Personally, I have never written in a linear fashion. I always tend to have a beginning, know my ending and have a few key plot points in mind, and the rest is working out how to tie it all together. This is reflected in what is first put to the page. Whichever scene enters my head, fully, first gets written first. Why? Because I like to write things while they are fresh in my mind. Sometimes, I have an idea of how a scene will go such as what characters will say and do, and I can just sit down, type and see where it goes. Other times, full paragraphs will enter my head as I want them, in first draft form at least, and I have to write them down right then otherwise they’ll slip from my mind and trying to remember them later will lead to me being dissatisfied. Something I often do is write what I have in my mind, where it needs to go in the text, and leave a large gap or place some sort of marker on the page so that I know I intend to add something there. Eventually it gets put in there, whether it’s twenty minutes or twenty months later, and the whole thing comes together as it should.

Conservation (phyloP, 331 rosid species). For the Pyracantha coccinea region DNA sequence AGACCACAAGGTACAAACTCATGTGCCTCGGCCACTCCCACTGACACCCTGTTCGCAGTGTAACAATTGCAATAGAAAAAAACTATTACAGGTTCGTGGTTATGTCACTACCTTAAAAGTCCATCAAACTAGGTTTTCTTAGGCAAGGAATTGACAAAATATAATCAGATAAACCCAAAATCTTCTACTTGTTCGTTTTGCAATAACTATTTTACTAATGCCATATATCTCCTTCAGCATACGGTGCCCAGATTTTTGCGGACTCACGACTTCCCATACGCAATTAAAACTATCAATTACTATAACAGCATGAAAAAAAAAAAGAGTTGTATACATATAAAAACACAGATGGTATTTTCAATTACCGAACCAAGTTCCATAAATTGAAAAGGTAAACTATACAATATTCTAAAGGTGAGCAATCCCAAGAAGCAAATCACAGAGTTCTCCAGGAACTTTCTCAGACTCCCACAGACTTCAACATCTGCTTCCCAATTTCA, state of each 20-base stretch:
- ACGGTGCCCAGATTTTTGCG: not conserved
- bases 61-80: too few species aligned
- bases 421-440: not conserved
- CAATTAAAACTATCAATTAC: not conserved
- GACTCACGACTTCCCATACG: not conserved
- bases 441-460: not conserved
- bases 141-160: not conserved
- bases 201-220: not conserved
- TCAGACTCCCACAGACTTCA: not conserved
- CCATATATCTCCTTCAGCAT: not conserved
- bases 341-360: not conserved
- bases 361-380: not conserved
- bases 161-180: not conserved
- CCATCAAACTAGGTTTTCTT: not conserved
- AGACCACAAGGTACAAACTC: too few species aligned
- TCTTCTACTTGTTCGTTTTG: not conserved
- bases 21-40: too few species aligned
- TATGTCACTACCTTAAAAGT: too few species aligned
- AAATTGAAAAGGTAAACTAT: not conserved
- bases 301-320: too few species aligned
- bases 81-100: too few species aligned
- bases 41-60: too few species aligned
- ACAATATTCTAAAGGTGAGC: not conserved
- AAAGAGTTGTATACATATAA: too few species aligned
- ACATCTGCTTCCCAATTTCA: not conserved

9. Find the Line Between Good and Bad

The writing process can be a long one, especially when it comes to a novel, and during that process we may end up developing a love/hate relationship with our manuscript. One moment we may be really pleased with what we’ve written, the next we may think it’s the worst thing anyone has ever written in the history of the world. The latter happened to me once, leading to me deleting 150 pages of work and throwing away all my drafts and notes. I told a friend, who had read it, who then looked at me like I was insane. The look on her face let me know that this had been a mistake, and that the piece was worth saving. After a brief moment of panic, I decided that rather than see it as a disaster I would take it as an opportunity to improve the piece, which I hopefully achieved (I was lucky enough to remember a lot of it having spent the best part of a year working on it). While I was at university, the head of the department told us all that if we develop a love/hate relationship with a piece it probably means it’s pretty decent. You may hate it right now but if you loved it at some point that means there’s something good there. So if you’re feeling the hate just set it all aside for a while, whether it be weeks or months, and come back to it later with a refreshed perspective.

10. Remember This

Except when it comes to grammar, there is no correct way to write. It’s a personal process, so find the methods that work for you and stick with them. Also, don’t forget that every published author was once just a budding enthusiast like you, so don’t give up or assume that they have some magic formula. Find your own formula and enjoy it.

Nerissa is a writer, mummy and rather proud geek living in the countryside. In between playtime, cuddles and fun times she loves to read, knit, bake and write Young Adult and children’s fiction.